Upside Down (One on the House)
By William Teets
Reviewed by Angie Mangino
Rating: 4 stars
Alcoholism consumes not only the person drinking, but all
family, friends, and acquaintances in one’s path in life. It takes hitting bottom to awaken the
realization that one must make a major change to claw one’s way back to
sobriety. However, what does one
actually feel hitting that bottom, and what emotions battle within for someone
on this journey?
“I was being whooshed away!
To where and why I did not know.”
Thus begins Upside
Down, quickly propelling readers into a personal hell.
“All touch was cold, sight blurry, and hearing garbled. I tasted metallic offerings making me gag. I smelled fear – unfamiliar yet so authentic
and palpable it seemed I had known it my entire life. Where was I?”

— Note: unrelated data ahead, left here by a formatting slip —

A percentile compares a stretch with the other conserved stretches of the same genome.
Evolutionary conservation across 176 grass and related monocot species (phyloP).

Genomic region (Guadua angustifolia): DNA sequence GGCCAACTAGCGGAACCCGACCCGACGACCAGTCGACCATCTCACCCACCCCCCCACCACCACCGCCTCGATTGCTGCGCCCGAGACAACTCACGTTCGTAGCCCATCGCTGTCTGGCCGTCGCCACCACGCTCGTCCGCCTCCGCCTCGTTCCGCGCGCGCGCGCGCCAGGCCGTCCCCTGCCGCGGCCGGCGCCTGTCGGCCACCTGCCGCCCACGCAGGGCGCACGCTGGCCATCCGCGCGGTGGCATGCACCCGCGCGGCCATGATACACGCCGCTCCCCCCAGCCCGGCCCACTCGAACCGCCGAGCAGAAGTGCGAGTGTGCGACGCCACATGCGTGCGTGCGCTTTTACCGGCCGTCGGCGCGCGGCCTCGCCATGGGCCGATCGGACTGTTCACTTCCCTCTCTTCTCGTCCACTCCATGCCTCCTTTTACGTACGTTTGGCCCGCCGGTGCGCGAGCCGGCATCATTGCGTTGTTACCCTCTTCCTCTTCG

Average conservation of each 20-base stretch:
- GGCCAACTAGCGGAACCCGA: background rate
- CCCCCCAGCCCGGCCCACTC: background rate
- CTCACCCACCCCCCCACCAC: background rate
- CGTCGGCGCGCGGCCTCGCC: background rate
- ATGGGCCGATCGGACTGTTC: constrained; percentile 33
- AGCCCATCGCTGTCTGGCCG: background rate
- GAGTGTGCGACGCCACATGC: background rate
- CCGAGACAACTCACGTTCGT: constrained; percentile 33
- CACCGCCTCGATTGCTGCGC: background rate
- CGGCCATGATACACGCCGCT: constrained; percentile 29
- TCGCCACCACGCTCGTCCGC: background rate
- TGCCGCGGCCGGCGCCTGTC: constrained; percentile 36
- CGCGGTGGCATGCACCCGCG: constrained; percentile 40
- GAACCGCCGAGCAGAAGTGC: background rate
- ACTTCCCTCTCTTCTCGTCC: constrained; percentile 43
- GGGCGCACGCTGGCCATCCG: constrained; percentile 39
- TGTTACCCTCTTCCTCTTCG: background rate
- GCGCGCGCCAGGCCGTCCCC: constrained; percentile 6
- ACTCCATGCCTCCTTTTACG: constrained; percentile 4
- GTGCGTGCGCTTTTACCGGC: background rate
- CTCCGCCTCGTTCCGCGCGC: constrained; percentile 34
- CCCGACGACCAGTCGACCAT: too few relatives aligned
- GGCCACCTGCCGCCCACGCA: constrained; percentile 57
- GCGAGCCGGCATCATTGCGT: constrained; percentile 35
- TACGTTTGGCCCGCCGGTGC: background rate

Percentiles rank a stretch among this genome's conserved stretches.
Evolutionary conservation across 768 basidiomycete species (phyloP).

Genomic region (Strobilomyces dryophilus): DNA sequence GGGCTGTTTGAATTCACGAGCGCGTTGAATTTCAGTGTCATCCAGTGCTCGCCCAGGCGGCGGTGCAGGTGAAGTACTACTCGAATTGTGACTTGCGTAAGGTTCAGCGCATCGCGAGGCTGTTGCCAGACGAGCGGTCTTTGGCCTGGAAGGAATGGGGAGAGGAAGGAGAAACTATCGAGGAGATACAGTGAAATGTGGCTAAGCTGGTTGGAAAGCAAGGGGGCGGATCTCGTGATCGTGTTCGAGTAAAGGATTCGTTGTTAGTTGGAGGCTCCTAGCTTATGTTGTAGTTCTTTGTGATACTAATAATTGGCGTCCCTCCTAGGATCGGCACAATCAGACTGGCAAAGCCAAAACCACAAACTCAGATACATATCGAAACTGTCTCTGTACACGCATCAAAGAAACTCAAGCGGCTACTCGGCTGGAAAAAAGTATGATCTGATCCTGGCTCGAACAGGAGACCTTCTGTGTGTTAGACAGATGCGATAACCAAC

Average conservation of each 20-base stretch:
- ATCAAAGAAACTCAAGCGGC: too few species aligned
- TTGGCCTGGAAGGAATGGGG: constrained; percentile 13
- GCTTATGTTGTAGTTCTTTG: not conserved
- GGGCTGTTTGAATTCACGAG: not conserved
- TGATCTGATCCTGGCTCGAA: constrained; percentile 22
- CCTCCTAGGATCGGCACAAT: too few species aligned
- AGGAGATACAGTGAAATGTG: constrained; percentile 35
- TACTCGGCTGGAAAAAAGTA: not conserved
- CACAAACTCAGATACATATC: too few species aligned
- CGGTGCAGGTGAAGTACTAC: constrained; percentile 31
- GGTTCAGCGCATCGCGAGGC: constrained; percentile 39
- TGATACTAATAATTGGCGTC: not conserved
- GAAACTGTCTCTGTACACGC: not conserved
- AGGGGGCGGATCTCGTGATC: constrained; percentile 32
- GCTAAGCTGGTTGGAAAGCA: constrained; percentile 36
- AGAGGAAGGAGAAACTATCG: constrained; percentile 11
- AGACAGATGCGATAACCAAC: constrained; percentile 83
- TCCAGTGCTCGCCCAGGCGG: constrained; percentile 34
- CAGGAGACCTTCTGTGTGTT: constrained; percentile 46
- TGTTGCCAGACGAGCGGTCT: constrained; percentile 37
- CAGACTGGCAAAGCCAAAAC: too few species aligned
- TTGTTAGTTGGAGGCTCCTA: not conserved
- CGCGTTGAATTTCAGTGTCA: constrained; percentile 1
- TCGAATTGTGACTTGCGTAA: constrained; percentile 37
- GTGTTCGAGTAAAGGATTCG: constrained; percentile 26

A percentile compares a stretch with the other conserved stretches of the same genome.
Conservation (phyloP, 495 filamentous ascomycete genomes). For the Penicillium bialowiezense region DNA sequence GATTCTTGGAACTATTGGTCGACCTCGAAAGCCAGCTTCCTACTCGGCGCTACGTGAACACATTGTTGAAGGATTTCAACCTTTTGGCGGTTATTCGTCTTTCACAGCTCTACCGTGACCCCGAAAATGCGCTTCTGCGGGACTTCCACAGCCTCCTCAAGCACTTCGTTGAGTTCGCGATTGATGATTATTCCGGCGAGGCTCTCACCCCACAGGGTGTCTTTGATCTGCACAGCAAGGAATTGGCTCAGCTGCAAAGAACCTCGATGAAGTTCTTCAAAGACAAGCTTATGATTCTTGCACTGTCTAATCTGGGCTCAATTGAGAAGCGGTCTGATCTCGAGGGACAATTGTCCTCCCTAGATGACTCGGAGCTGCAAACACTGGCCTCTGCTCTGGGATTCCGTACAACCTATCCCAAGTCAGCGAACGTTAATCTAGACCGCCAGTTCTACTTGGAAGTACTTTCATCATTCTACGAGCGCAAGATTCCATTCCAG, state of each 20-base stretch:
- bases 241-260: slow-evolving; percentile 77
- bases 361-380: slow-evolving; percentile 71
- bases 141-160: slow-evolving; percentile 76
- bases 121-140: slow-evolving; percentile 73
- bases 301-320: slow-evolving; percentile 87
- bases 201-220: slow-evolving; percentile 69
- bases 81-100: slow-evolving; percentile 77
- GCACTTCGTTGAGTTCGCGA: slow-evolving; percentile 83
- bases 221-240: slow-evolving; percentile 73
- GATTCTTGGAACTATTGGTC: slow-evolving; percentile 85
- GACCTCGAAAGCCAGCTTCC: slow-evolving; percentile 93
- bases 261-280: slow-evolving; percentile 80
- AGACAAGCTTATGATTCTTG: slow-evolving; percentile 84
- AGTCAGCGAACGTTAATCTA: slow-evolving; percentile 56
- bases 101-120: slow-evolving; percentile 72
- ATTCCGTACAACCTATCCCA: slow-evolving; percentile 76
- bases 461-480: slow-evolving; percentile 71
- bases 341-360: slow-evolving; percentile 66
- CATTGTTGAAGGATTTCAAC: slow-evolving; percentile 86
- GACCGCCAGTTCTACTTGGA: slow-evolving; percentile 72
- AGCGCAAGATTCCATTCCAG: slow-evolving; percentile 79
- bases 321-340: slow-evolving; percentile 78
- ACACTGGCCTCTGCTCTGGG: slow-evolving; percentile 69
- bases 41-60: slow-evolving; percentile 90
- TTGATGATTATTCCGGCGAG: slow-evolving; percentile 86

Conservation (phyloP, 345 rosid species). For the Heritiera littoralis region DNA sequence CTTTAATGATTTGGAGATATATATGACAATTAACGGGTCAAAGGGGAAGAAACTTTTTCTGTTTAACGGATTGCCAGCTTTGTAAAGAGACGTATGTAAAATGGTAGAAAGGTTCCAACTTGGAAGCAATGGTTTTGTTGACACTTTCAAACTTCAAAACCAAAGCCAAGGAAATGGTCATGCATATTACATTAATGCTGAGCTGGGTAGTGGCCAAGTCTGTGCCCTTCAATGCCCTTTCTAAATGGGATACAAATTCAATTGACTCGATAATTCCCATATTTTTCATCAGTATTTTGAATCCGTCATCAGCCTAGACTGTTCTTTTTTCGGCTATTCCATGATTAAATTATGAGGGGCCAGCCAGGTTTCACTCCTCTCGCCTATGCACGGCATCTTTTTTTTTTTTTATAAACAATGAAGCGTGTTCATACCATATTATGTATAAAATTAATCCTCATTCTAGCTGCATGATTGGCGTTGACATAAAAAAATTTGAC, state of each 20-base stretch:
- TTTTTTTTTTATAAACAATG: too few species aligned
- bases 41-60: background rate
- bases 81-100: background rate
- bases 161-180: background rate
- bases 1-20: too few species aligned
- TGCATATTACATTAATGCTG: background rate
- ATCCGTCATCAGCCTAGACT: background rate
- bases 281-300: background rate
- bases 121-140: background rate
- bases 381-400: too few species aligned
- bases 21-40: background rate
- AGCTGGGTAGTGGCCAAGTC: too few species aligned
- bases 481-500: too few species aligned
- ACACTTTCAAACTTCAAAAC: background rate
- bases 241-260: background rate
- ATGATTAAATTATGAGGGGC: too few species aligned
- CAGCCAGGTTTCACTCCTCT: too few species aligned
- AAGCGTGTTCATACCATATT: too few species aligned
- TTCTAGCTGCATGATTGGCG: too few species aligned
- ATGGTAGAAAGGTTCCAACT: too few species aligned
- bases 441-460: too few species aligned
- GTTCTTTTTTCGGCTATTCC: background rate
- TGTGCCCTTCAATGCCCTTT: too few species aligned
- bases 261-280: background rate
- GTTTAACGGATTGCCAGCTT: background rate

Readers will ride the roller coaster with the protagonist,
seeing what he sees, hearing what he hears, and most importantly, feeling what
he feels while rooting for him through the entire story. The author did an excellent job in
characterization, both of the protagonist and those around him.
Internal dialogue brings readers a real sense of reaching
bottom, as well as of the journey attempting recovery. Dialogue with others keeps this story
grounded, not letting it become just an inner turmoil that might have become a
ramble, but rather strengthens the story and reader involvement. This book gives readers an inner look and
better understanding of alcoholism through a personal story that holds interest
until its conclusion.